The film’s humor is dark and sardonic, always knowing, always on edge and one step away from danger. The capital city’s unspoken motto seems to be: choose silence or BE silenced.
Mr. Jones is told he should meet with Mr. Duranty to learn the ins and outs of life and work in Moscow. The interplay between the two men, one in pursuit of truth, the other in pursuit of an agenda, is the film’s driving force. The two lead performances play a major role in revealing the contrast between determination and deterrence, and fact versus narrative.
James Norton (the Vicar in the BBC mystery series “Grantchester”) plays Jones with genteel Welsh reserve interjected with moments of puzzled disbelief and stunned horror. He tempers his steely resolve with an engaging smile, softening the persistent coldness of the Soviet snow, and the Soviet heart. The real marvel, however, is Peter Sarsgaard’s portrayal of Duranty, not as a Russian pawn and not as the blackmail victim that many believed him to be, but as a true believer, one who has found and followed what he is sure is his true calling. As evil as that call may be, he is willing to serve it, to accept its risk of corruption, and ultimately, to be grateful for the asking.
“Evil, be thou my good.” (Paradise Lost 4:110)
As he did in “An Education,” “Kinsey,” and “Lovelace,” Sarsgaard portrays indulgence and decay with his usual insouciance, letting cunningly tempting words, often spoken under the influence of alcohol, drip from his tongue. Duranty speaks in hijacked clichés (“you need to break some eggs to make an omelet,” “this is bigger than any of us”), but he knows that such overused words, when repeated time and again, can be soothing, or at least numbing.
Duranty was known for his decadent embassy soirées, but I think Holland went a bit far with the Bosch-like depiction of Duranty and his party cohorts. The “let it all hang out” scenario that Director Holland portrays seems far-fetched, and it reminded me of Luchino Visconti’s worst excesses. Duranty was an instinctive hoarder of secrets, most of all his own. He may have been subject to blackmail, and if so, why would he host an embassy bash with intravenous drugs and occult imagery, and walk about stark naked? On a cane with one leg amputated, no less. Without an actor of Sarsgaard’s caliber to carry off this bacchanal, the scene would have crossed over into burlesque, and sunk under the weight of its own staginess.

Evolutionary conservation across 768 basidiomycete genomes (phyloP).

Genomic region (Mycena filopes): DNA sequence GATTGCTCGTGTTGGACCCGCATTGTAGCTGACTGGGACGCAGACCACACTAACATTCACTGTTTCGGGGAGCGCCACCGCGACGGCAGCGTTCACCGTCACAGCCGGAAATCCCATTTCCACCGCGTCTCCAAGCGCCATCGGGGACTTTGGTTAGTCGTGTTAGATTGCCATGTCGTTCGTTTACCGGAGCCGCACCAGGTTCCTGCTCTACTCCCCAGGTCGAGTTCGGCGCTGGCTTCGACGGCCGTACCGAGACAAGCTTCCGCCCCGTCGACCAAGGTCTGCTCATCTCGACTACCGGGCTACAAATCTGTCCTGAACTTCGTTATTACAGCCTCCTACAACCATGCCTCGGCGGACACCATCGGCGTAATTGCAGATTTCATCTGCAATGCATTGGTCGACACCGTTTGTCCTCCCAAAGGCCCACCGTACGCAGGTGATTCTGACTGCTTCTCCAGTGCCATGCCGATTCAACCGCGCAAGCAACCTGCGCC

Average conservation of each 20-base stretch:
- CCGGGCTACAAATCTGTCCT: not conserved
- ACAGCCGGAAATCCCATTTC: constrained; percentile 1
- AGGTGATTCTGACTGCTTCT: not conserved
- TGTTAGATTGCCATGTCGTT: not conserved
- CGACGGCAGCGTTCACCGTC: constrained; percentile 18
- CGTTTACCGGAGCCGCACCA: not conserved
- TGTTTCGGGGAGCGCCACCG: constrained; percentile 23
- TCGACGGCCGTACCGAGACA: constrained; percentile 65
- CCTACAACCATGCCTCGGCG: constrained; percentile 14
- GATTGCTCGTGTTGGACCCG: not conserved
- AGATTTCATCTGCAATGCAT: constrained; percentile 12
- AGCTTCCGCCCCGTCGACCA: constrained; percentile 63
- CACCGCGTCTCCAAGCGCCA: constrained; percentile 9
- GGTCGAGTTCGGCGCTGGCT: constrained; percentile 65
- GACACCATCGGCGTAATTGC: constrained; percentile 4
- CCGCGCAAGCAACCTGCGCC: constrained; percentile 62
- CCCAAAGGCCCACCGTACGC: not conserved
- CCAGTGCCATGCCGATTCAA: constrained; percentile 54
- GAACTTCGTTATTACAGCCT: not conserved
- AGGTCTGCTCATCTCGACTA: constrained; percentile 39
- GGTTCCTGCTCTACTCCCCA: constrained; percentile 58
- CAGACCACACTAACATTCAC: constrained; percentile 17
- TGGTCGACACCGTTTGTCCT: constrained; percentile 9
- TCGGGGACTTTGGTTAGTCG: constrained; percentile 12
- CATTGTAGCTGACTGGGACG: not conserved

Jones is stymied at every turn in his attempts to travel to the Ukraine. He needs to take action himself, and when he does, the film misses some beats. His adventure proves short on thrills, the police-dodging and train-hopping too clumsily staged and lacking in build-up and continuity to create the needed suspense. Holland regains her footing when her character gets off the train in Ukraine and quickly discovers that the reported famine instituted by Stalin not only exists, but is causing death on a grand scale.
Dead bodies lie unattended on the street while others are thrown onto carts to be hauled away. A mother dies; her baby, still alive in her arms and crying from hunger, is also thrown onto the cart.
Jones is offered some meat from some orphaned children. When Jones asks them where they got the meat, they say they got it from their brother.
“You’re brother is a hunter?,” Mr. Jones asks.
The children look away.
Their brother was not a hunter.
As of today, Duranty’s Pulitzer Prize has not been revoked even though his writings constituted a fervent attempt to deny the now proven evidence of the Ukrainian famine (known historically as the Holodomor), and will always be a stain on the record of The New York Times.
Agnieszka Holland has made a brave film about Duranty’s, and the Times’, clash with the truth and their dance with the devil. She opens her film with George Orwell, a friend of Gareth Jones (who could have been the inspiration for “Mr. Jones,” the farmer, in Animal Farm) beginning to write his novella about the evils of totalitarian excess: “…a story so simple even a child could understand it. Truth is too strange to tell any other way.” Orwell feared that the world had been “invaded by monsters.” Holland reminds us that he was right.
The Soviets tried to build a “heaven on earth” by outlawing religion, the “opium of the masses.” What the Russia people got, instead, was the opposite. When there is no God, there is nothing to be made in His image and likeness. In such a world, anything, including a government instituted famine and mass murder, can be tolerated.
“Mr. Jones” is an imperfect film, but there is enough in its two hours to bring some keen insight into the blood soaked history of the twentieth century and the risks we take in the twenty-first if we turn away from the one Truth that matters, and, instead, accept the narratives of today’s award recipients who speak to us of “their truth.”
See list of Relevant Issues—questions-and-answers.